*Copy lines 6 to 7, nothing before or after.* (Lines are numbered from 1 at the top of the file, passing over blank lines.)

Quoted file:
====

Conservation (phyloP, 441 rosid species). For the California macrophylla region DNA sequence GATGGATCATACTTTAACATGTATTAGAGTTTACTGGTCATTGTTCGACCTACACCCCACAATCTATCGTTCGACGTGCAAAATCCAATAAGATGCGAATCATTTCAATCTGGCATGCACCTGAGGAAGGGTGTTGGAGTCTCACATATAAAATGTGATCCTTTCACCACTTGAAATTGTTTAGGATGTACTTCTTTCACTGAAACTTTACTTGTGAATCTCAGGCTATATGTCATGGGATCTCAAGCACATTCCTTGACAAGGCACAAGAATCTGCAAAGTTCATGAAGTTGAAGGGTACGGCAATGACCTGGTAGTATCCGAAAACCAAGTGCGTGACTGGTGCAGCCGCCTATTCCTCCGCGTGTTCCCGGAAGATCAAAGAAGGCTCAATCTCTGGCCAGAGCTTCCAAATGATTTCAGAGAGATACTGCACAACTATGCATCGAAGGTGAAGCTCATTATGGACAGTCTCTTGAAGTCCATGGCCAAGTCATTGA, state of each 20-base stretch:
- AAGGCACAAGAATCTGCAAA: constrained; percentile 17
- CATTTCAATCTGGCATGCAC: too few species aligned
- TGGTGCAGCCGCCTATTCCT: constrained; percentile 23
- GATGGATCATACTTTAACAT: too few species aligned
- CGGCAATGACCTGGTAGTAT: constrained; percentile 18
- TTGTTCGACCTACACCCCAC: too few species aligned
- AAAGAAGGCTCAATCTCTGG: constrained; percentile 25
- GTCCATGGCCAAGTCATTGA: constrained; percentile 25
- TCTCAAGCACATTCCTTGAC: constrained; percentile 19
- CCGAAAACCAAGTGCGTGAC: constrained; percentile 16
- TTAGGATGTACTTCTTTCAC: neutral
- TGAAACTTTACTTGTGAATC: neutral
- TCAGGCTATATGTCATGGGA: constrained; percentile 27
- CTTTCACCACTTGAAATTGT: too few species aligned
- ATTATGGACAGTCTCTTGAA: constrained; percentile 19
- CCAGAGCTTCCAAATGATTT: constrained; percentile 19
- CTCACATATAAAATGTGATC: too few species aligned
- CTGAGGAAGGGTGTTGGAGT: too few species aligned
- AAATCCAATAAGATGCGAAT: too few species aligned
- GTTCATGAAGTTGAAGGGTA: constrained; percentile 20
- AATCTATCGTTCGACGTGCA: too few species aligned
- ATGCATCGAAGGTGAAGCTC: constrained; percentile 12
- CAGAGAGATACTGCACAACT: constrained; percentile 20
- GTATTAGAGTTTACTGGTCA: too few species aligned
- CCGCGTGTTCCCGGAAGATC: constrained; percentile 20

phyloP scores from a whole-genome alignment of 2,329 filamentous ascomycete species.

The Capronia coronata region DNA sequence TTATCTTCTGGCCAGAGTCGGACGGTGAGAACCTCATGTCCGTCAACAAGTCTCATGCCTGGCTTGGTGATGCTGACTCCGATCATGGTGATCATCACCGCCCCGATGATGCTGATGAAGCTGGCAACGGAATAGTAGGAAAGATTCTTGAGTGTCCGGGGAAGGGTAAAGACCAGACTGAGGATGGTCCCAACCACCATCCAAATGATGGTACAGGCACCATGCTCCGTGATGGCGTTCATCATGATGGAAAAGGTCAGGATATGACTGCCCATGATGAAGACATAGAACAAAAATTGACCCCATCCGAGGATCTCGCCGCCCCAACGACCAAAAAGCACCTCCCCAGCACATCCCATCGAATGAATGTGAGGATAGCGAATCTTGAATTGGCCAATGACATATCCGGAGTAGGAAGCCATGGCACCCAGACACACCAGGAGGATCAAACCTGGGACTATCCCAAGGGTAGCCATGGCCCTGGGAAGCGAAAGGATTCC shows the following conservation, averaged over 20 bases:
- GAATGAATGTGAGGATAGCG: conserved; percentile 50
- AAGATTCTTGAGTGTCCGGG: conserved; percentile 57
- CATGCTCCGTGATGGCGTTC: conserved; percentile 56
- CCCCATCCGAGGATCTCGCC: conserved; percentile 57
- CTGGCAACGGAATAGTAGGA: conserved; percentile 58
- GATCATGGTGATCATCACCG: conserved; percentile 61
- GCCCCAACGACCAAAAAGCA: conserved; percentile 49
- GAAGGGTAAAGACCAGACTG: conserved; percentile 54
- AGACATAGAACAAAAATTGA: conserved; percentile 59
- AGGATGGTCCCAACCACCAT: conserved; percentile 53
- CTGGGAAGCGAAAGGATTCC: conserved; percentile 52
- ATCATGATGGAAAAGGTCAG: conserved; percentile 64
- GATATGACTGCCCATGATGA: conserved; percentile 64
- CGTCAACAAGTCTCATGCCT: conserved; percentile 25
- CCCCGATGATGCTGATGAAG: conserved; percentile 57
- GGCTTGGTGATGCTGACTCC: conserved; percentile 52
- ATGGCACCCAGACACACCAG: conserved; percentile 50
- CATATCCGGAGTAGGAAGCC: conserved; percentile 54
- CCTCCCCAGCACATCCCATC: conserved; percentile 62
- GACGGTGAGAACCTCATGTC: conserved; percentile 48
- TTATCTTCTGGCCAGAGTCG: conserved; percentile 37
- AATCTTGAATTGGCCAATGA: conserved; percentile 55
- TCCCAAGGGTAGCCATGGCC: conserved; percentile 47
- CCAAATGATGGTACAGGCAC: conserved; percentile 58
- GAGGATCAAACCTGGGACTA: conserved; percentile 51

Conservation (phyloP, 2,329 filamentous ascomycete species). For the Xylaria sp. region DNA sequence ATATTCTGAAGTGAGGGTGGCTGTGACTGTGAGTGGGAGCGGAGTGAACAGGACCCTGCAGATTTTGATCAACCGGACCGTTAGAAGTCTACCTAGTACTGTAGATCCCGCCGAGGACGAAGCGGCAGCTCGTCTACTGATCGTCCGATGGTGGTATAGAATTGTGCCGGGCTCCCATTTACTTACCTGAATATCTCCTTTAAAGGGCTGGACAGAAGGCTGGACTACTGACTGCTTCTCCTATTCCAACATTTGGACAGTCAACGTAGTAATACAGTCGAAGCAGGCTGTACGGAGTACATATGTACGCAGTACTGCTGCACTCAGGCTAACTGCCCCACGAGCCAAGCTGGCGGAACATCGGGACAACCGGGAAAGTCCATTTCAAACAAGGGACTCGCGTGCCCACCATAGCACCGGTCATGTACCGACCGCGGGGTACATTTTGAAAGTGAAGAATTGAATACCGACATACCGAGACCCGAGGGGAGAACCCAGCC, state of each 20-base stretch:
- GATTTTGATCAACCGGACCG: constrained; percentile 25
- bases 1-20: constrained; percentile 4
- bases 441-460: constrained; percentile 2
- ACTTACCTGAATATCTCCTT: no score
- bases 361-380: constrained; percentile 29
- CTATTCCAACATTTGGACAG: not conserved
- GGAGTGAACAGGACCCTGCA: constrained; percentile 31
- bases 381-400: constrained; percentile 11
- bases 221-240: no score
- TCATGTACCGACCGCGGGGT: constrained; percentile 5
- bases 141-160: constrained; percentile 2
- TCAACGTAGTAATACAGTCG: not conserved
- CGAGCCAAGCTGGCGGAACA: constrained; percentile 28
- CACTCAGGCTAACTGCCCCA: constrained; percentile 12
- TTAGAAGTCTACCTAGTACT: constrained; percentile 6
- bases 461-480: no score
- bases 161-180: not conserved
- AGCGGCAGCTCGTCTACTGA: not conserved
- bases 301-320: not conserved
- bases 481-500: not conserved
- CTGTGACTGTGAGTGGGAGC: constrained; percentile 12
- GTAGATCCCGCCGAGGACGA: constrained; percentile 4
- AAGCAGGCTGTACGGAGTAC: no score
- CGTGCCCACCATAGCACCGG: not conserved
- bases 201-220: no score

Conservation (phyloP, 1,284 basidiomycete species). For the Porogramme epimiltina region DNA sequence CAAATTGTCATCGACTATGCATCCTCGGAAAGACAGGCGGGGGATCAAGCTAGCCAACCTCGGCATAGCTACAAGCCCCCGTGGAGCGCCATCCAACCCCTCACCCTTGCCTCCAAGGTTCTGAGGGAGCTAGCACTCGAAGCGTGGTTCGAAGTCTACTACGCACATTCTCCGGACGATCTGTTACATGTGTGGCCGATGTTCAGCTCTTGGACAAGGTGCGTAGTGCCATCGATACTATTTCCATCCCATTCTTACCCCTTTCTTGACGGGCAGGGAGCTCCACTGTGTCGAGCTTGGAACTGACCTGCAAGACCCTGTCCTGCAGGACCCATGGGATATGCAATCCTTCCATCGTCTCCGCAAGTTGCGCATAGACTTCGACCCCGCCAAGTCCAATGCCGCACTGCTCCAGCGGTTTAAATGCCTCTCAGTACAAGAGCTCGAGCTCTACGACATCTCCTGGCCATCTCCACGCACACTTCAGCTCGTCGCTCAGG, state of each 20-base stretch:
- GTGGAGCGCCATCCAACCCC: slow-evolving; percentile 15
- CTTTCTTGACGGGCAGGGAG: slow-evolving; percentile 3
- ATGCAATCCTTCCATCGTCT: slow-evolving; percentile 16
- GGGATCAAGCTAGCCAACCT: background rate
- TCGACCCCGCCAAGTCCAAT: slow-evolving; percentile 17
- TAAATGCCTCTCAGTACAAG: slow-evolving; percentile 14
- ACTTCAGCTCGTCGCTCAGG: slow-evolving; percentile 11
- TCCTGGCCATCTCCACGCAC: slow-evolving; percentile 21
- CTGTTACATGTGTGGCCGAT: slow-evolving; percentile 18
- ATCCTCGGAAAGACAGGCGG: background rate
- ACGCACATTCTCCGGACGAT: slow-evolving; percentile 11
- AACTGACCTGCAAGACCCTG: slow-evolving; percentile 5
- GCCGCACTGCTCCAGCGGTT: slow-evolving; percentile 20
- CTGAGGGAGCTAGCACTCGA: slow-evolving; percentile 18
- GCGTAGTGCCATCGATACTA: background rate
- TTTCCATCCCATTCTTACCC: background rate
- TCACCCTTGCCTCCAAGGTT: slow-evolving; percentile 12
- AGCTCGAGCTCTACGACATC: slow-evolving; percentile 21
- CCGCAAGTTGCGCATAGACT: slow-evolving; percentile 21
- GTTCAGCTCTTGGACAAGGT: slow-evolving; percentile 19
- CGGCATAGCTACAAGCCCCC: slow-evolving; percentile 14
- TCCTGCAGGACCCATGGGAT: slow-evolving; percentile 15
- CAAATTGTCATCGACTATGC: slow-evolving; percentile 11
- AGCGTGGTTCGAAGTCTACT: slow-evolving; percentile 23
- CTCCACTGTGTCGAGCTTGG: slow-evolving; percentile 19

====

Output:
- CGGCAATGACCTGGTAGTAT: constrained; percentile 18
- TTGTTCGACCTACACCCCAC: too few species aligned